Spinal anesthesia recovery: After surgery is over, you will go to the recovery room. Your spinal will not wear off right away, and in fact, may last a couple more hours. It will wear off from the top down and provides continued pain relief until it's gone.
Spinal Anesthetic Procedure
Frequently Asked Questions
Why would I choose this instead of going to sleep? What are the benefits of spinal anesthesia vs. general anesthesia?
In many cases, it's personal preference. Some people don't like the idea of losing consciousness. Others have severe nausea and vomiting with general anesthesia.
For surgeries like total knee replacement, there is evidence that patients who have spinals for their surgery have less risk of forming blood clots in their legs and less blood loss during and after the surgery. This benefit must be weighed against any potential problems with the spinal, so talk to your anesthesiologist about what is best for you.
When the anesthesiologist injects the numbing medicine into the spinal fluid, a pain medication can be injected along with it. This pain medication, usually a narcotic like morphine or dilaudid, helps with pain relief for up to the first 24 hours after surgery, reducing the amount of narcotic you need to have in your IV. Because the spinal narcotic is not circulating in your blood, affecting your whole body, side effects may be reduced, as well. You can still get nauseous and itchy from the narcotic pain medicine, but it's usually not as bad as with the IV meds.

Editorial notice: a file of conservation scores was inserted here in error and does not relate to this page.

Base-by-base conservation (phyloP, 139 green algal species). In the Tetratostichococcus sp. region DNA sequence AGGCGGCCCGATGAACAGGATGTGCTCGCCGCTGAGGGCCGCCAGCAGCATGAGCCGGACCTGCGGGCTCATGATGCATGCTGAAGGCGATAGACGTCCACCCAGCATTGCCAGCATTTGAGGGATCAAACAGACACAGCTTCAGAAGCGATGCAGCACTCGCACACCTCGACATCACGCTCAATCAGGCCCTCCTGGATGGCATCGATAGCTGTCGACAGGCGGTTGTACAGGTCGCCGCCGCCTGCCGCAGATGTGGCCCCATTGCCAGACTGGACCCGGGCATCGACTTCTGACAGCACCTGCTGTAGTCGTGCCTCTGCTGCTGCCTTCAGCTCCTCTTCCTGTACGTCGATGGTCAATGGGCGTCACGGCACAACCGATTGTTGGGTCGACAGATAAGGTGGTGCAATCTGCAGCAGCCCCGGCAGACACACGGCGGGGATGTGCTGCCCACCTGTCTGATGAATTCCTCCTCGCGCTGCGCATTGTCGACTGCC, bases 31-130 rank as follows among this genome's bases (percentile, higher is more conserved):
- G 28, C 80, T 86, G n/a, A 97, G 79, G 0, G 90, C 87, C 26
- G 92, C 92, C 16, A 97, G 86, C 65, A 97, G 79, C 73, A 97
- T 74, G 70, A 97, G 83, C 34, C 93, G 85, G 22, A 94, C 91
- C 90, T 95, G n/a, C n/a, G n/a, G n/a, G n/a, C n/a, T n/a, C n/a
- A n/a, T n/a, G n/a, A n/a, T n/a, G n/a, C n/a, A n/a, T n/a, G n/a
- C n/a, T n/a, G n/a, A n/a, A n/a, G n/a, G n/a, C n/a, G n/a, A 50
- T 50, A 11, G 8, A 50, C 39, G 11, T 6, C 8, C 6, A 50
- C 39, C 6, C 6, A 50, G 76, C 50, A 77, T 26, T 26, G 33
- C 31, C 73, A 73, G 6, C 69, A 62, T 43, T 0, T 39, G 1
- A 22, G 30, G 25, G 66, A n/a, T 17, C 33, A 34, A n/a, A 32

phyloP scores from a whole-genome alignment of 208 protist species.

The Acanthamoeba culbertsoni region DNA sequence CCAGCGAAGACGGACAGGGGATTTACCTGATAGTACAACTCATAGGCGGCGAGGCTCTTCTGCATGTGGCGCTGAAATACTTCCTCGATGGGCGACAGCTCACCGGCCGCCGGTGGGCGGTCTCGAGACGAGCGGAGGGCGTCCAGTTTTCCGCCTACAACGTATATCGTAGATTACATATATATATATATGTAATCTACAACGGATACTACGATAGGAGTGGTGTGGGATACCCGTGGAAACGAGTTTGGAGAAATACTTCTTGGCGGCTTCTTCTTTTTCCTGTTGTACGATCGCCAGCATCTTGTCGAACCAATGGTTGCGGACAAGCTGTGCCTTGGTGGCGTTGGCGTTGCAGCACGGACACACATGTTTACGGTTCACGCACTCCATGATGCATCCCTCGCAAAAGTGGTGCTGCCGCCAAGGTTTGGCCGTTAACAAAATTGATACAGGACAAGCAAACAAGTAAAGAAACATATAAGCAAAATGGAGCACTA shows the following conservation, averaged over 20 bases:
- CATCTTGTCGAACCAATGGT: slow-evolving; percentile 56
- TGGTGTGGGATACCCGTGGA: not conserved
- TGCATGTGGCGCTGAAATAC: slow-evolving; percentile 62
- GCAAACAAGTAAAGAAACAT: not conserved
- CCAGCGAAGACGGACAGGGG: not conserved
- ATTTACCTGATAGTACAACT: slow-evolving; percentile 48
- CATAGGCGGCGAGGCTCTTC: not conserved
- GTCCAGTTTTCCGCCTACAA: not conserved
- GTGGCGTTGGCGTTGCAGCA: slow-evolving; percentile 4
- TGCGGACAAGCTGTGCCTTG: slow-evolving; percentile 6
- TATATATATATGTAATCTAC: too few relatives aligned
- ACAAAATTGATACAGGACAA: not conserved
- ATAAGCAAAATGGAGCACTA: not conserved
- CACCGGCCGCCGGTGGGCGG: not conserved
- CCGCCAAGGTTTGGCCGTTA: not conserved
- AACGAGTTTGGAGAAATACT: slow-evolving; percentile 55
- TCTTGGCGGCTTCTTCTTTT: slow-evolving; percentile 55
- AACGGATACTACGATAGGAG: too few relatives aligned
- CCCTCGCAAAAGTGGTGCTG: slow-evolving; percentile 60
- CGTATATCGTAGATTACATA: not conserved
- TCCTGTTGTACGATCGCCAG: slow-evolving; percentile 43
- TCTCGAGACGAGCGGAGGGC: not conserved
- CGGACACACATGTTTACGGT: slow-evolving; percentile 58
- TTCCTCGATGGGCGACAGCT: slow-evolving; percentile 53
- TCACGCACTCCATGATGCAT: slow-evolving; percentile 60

What spinal anesthesia side effects can occur?
After the spinal fully wears off, there aren't really many spinal side effects. You may have a sore spot on your back where the spinal was done. If you had narcotic pain meds into the spinal space, you can have some nausea. The most common side effects of "intrathecal narcotics," though, is itching. We don't know exactly why this happens, but people itch with narcotic in the spinal fluid, just as they do if these drugs are given intravenously. The itching is especially prominent on the face around the nose. Other people will have all-over body itching. This is mostly just annoying but can be pretty bad for some people so they have trouble resting or sleeping. Your doctor can order some IV Benedryl or other remedy to alleviate this problem.
Will I get a spinal headache?